The Future, the Brain

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First, the moon; now, the brain (photo by NASA)

President Barack Obama made headlines with his proposal to encourage American scientists to work toward understanding the great mysteries of the brain. Done as a massive project, this could rival past collective enterprises such as Getting a Man to the Moon; when President Kennedy suggested this, it took everyone’s breath away. It looked unattainable in the early 1960s. But the country did it.

The new project has garnered unusual bipartisan support.

Since the Greek philosophers there has always been great interest in the brain. St. Thomas Aquinas believed it was necessary but not sufficient for human consciousness. Descartes believed there was an interaction between the brain and the soul: melding somewhere in the pineal gland.

Many other philosophers have speculated that consciousness is a byproduct of the brain itself and concluded that we are the products of the natural forces we are comprised of. As such, our lives our determined by the forces of chemistry, biology, genetics, and past experience.

Until the 20th century scientists could not study the living brain, with a few exceptions. There was no way to see through the bony skull and observe or measure brain processes. Autopsy studies—dissecting brains after people died—was the major scientific approach. But a dead brain is, well, not a living brain.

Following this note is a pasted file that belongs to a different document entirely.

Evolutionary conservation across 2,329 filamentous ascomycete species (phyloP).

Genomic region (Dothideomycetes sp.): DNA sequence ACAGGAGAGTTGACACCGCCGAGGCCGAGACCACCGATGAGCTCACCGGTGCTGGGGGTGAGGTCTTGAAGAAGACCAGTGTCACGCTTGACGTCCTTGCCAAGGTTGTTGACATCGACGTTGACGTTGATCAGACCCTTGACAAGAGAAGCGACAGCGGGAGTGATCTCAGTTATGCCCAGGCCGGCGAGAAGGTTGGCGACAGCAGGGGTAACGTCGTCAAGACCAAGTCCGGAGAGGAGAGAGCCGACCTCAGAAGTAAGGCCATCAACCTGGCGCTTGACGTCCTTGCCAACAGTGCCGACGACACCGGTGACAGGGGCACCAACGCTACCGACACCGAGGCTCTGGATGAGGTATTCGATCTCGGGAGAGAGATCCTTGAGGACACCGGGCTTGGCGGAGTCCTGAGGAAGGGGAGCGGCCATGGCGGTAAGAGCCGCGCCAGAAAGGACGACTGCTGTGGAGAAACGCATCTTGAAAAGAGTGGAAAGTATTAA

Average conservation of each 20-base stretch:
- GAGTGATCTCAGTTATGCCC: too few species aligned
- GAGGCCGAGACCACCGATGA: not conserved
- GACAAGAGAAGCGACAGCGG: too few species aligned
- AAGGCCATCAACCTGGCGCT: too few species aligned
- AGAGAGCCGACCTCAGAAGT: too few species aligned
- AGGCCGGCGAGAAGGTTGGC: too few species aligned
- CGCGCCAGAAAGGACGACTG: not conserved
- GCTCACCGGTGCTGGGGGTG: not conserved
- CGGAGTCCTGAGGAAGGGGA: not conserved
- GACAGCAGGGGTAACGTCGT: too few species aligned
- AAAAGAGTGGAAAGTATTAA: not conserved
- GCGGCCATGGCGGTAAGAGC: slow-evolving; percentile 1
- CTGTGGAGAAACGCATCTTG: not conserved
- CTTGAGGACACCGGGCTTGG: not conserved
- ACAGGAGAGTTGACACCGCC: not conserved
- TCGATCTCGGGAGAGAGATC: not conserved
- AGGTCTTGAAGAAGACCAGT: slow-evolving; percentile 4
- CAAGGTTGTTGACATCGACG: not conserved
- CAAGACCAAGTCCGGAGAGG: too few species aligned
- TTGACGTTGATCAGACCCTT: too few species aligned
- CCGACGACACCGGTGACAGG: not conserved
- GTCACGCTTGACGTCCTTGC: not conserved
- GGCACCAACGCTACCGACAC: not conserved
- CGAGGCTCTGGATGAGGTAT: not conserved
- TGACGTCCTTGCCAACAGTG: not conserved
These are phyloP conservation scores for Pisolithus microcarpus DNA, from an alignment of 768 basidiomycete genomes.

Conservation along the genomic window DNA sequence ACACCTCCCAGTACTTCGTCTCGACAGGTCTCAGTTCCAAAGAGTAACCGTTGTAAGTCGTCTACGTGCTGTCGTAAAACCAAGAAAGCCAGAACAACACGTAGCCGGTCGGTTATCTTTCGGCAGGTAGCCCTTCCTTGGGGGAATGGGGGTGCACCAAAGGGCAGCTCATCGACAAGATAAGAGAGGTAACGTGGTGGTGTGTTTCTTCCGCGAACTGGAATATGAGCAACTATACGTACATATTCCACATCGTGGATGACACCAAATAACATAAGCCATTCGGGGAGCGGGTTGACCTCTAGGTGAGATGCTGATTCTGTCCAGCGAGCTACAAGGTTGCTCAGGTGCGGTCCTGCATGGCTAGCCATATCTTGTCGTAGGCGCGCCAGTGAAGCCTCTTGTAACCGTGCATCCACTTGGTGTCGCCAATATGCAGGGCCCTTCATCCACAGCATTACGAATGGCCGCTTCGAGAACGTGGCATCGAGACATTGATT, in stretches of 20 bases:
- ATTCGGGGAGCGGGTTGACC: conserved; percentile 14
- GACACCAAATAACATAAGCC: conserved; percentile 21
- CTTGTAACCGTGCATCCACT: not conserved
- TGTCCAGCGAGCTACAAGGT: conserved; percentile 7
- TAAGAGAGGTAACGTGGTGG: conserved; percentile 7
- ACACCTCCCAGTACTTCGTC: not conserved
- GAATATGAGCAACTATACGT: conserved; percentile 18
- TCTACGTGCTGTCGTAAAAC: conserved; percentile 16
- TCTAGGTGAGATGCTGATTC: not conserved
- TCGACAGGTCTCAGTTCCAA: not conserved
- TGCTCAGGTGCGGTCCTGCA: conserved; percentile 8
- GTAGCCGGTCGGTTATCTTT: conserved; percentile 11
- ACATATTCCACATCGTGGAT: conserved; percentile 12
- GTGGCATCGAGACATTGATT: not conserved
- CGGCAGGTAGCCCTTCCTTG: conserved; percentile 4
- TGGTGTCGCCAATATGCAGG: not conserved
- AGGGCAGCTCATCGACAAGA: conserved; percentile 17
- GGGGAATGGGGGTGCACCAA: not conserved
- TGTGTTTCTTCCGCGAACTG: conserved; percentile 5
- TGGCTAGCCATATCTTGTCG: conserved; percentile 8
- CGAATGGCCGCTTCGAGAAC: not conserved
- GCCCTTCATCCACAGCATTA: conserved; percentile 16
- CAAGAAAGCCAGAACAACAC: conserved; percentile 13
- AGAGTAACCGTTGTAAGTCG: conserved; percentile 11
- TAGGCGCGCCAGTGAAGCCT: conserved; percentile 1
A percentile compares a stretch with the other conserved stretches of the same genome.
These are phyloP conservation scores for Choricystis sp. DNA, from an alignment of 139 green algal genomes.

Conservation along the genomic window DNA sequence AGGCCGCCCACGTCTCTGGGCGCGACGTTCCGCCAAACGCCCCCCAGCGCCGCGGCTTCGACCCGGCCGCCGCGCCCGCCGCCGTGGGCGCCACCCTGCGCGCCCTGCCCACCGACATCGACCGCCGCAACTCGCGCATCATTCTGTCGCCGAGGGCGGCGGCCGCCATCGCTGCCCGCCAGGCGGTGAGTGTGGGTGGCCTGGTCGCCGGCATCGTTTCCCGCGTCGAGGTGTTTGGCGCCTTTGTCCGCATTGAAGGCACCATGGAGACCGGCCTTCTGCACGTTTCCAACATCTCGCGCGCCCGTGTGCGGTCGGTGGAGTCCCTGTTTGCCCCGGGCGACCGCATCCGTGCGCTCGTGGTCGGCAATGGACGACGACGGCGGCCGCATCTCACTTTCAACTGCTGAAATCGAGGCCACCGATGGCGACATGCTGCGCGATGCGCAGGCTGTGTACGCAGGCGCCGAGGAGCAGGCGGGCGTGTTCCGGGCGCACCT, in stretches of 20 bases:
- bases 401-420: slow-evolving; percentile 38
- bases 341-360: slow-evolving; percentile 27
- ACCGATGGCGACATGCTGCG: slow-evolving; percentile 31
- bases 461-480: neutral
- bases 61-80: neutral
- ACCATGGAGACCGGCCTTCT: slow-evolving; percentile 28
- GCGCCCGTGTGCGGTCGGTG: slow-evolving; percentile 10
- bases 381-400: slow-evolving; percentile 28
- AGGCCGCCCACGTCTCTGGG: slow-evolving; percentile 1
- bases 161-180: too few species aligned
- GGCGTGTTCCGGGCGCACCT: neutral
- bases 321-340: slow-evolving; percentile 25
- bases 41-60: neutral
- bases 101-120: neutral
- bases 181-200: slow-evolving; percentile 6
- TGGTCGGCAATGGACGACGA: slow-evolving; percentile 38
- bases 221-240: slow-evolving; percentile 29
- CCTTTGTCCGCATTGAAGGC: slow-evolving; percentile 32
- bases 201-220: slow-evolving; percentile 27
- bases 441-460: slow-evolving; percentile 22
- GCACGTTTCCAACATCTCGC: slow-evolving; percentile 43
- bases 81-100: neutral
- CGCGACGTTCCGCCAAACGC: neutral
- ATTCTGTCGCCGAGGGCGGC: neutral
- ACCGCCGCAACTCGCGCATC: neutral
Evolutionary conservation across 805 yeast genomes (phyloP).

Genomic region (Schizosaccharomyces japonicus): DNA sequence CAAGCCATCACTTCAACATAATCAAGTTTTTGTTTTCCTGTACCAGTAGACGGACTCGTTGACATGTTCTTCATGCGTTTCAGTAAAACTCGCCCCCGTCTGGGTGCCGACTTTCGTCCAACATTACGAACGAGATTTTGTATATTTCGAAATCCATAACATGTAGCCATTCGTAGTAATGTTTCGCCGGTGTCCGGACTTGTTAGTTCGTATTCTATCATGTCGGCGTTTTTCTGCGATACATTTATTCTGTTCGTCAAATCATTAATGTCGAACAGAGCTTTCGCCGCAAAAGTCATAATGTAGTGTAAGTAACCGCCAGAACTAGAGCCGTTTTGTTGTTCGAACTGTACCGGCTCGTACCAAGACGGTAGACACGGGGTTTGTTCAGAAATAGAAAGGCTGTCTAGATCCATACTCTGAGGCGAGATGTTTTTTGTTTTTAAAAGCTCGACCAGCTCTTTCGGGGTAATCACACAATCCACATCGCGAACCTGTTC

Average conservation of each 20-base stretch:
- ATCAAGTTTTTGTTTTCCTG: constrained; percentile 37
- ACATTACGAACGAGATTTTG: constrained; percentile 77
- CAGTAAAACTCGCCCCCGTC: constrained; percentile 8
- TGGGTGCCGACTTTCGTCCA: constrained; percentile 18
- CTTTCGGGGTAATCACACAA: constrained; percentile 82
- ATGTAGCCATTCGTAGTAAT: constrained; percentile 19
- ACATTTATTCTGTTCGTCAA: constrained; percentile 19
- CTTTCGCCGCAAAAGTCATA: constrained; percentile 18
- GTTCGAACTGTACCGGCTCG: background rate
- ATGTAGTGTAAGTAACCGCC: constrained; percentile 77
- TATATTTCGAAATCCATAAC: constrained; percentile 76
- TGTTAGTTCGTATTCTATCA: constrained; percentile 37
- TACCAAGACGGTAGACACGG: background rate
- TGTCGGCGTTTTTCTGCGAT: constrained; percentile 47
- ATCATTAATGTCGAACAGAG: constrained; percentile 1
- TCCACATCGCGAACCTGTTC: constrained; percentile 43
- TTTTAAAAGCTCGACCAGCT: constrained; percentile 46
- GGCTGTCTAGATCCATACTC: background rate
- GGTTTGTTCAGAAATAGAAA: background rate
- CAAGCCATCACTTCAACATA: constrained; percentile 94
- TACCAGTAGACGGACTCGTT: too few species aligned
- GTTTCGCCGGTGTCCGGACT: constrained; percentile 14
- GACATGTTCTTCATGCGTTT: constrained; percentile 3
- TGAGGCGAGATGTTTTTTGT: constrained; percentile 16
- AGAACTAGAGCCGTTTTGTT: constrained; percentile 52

Some knowledge could be obtained by probes during brain surgery, but this technique had many limitations.

The discovery of X rays in the 20th century gave a small window into brain functioning. The effects of brain damage on the structure of the brain could be correlated with changes in behavior.

In 1976 the development of the CT Scan (Computerized Axial Tomography) allowed researchers to “see” a three dimensional picture of the brain, via thousands of X rays taken from various angles; the computer then constructed what amounts to a three dimensional view of brain structure. (This is why there is such a high level of X rays in CT scans).

Shortly after the CT Scan was developed, Magnetic Resonance Imaging (MRI) was developed. This type of scan could “see” at a finer resolution than the CT scan, and used magnetic waves rather than X rays. This is said to be safer, but there are really no long-term studies.

There are limits to CT Scans and X rays. These measure structure, not function. By the end of the century powerful new scanning tools had been invented: Positive Emission Tomography (PET) and Functional MRIs (fMRIs). These tools can observe the actual neuro-chemical activity occurring, in real time.

All of these breakthrough tools provide powerful ways to see how the living brain is build and what is happening inside; this activity can be correlated with behaviors or illnesses. New knowledge occurs, and effective ways of treating neurological problems are discovered.

Scientists are becoming more and more aware of the brain-based correlates of diseases and conditions: Alzheimer’s disease, epilepsy, schizophrenia, bipolar disorder, PTSD, depression, and OCD. These are just a few areas of human suffering that will be better understood as brain science progresses.

Reuters suggests that, along with new funding, there is a need for a new wave of young professionals who will approach the brain with new energy and creativity. Perhaps future generations will judge Barack Obama’s presidency to be historic mostly for his challenge to American society regarding the biological mysteries of the brain.

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